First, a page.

So far this year, nearly 29,000 trees have been planted.

 

I asked Air New Zealand, why if they really believed the emissions from their flights could be offset for such a seemingly small amount, they didn’t simply build the price into the tickets and claim to be climate neutral. 

 

“Air New Zealand is committed to finding a more sustainable way to connect the world and reach our goal of net zero carbon emissions by the year 2050,” a spokesperson replied.

 

“To do this we are investing in actual decarbonisation solutions such as sustainable aviation fuel and next generation aircraft technology.

 

“In addition, we continue to offer customers the option to offset their flight related emissions.

 

They’re not the only one offering offset service but they do seem to be the cheapest.

 

The New Zealand Toitu travel emission calculator said the economy class trip would generate 3.6 tonnes of CO2e which could be offset at the cost of $97.50 per tonne with native forest planting or $351 for the return journey.

 

 

There was also a renewable energy option and low emission cook stove option - both considerably cheaper.  However, all were listed as currently “not available.”

 

Switzerland-based MyClimate also offers an offsetting service and its calculator suggested three options for offsetting my journey: for 284 Swiss francs (NZ $491) 50% of the emissions can be offset in Switzerland or alternatively 86  Swiss francs NZ($148) it can be done in Nicaragua. 

 

Some of the price difference might be down to Air New Zealand’s decision not to include radiative forcing - the fact that greenhouse gases released at altitude have a greater impact - in its calculation.

 

Offsetting makes sense for companies wanting to illustrate to shareholders and customers that they are taking their carbon emissions seriously and, in some cases, claiming carbon neutral status as a result.

 

But what’s it about for the rest of us? In a word, I reckon it’s greenwash. It’s about convincing us that we can continue flying at the same rate as before and everything will be okay. If not today, tomorrow with sustainable aviation always just around the corner.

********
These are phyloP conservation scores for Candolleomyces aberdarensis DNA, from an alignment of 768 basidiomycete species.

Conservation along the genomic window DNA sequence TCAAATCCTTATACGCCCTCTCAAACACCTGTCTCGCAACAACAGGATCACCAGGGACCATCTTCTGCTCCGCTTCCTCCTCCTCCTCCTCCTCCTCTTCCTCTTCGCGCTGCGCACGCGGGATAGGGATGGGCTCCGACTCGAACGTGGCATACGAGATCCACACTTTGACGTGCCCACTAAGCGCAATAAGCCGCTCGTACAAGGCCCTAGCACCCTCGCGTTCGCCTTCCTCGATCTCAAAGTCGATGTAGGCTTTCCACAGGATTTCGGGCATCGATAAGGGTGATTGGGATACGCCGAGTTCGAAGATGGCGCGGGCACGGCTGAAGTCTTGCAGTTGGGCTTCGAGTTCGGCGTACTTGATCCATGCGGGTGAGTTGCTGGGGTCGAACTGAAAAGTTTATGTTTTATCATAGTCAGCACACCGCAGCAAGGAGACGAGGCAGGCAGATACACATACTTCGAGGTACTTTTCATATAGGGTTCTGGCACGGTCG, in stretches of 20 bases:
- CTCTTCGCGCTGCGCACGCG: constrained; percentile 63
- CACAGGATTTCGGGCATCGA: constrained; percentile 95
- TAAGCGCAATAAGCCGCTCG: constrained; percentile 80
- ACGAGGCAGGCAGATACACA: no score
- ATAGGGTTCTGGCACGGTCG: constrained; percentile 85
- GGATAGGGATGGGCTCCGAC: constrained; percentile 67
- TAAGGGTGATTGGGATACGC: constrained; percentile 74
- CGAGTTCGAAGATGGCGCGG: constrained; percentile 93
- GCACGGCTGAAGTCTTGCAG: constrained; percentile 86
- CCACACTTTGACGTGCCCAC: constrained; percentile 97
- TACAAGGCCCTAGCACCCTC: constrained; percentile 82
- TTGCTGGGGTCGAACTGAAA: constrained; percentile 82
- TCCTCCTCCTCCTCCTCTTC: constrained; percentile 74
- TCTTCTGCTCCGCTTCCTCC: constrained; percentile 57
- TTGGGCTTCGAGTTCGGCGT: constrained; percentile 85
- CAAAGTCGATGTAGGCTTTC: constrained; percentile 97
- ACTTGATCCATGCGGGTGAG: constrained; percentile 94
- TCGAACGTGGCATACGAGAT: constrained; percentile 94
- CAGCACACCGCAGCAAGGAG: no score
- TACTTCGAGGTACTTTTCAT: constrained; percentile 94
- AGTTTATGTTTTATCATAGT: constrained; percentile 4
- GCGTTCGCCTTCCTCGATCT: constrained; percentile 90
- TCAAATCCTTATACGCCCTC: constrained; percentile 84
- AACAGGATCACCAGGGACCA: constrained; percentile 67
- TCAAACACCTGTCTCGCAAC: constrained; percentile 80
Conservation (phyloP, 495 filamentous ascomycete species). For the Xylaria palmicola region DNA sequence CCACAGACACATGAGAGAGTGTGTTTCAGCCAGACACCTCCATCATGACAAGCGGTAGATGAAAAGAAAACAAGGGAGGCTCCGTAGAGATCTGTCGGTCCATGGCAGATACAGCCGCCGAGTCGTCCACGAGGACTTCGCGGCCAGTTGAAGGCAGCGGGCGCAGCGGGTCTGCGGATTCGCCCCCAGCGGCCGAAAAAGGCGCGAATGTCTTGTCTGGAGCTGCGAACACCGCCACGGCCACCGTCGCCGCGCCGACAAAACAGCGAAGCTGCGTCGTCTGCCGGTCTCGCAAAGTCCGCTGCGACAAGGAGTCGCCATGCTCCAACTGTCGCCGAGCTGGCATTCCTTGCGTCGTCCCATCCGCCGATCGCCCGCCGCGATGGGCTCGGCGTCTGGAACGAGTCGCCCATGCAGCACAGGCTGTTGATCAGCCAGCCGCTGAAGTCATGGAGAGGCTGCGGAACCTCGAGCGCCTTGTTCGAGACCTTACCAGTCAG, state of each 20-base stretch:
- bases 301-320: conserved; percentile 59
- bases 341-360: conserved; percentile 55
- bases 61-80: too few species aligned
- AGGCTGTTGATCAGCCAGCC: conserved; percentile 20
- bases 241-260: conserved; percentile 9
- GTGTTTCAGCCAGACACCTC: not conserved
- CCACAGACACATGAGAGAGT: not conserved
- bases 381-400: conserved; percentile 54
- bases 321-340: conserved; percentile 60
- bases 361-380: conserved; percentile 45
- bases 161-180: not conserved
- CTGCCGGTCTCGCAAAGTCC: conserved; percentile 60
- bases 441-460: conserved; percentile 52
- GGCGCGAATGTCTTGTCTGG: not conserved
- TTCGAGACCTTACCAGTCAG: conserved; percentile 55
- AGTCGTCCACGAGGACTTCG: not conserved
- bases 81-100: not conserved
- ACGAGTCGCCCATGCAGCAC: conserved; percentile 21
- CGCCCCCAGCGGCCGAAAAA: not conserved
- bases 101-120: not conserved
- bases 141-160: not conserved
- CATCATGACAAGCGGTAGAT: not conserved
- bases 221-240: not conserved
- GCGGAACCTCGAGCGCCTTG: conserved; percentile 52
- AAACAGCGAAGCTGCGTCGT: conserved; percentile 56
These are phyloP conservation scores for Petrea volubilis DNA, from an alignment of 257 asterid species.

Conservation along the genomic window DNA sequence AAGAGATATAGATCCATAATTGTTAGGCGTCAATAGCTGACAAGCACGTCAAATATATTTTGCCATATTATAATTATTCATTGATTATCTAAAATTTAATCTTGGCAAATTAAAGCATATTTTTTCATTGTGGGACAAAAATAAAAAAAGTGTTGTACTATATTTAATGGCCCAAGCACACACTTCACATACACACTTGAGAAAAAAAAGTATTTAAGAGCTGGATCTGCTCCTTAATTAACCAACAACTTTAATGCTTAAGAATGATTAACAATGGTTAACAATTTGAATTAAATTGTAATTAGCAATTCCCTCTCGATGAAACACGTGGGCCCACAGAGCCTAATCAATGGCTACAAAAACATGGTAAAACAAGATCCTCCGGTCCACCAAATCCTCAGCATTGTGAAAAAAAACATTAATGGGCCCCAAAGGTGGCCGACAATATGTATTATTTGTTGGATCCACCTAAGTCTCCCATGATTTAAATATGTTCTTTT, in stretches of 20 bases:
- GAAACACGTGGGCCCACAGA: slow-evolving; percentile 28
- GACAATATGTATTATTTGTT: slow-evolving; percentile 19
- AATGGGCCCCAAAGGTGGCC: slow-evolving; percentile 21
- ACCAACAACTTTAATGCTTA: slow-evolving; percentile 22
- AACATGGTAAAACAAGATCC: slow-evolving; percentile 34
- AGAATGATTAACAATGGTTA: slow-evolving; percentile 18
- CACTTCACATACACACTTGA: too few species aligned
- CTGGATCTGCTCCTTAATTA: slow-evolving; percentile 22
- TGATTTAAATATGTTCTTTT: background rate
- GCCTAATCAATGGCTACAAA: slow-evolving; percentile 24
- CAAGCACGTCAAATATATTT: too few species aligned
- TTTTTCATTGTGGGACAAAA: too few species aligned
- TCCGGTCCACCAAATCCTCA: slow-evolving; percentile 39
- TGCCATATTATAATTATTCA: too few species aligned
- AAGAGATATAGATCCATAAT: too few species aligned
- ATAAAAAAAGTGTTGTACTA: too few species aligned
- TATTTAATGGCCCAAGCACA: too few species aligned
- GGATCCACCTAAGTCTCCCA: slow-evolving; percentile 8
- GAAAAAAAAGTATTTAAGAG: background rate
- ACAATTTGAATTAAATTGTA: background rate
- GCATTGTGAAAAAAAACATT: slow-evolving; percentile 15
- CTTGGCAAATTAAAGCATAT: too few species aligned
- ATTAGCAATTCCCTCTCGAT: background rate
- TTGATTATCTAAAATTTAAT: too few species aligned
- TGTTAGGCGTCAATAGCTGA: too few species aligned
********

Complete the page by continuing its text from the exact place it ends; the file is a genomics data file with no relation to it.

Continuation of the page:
The airlines are throwing everything they’ve got at the story and we in the media are giving them a helping hand.

 

By my rough count there’s 10 to 15 stories in the local about the future of aviation for every story calling for people to fly less.

 

Stories about battery planes, sustainable aviation fuel and hydrogen powered planes appear almost weekly giving the impression that there’s a solution just around the corner. There’s not.

 

So what chance have I got of convincing myself at the end of this trip that those 3.2 tonnes of extra carbon has been offset by the articles I produce?

 

The economic purists will point out that New Zealand’s domestic emissions are set by the ETS cap and so even in the unlikely event that one of my articles leads to New Zealand companies or individuals adopting innovative Taiwanese solutions that reduce their emissions it won’t make our road to net zero any quicker - possibly a little cheaper.

 

International aviation is different. It’s not included in the Nationally Determined Contribution of states and, bizarrely, aviation fuel on international flights is tax free by international agreement.

 

So a couple of people deciding to holiday at home instead of taking a long haul trip is all it would do justify my trip. But I’m not holding my breath.

 

It’s just as likely - perhaps more likely - that my articles and social media posts will contribute to someone’s decision that it’s time for another overseas jaunt.

..........................

 

Jeremy Rose travelled to Taiwan with assistance from the Asia New Zealand Foundation.


Story copyright © Carbon News 2023
Related Topics: Airlines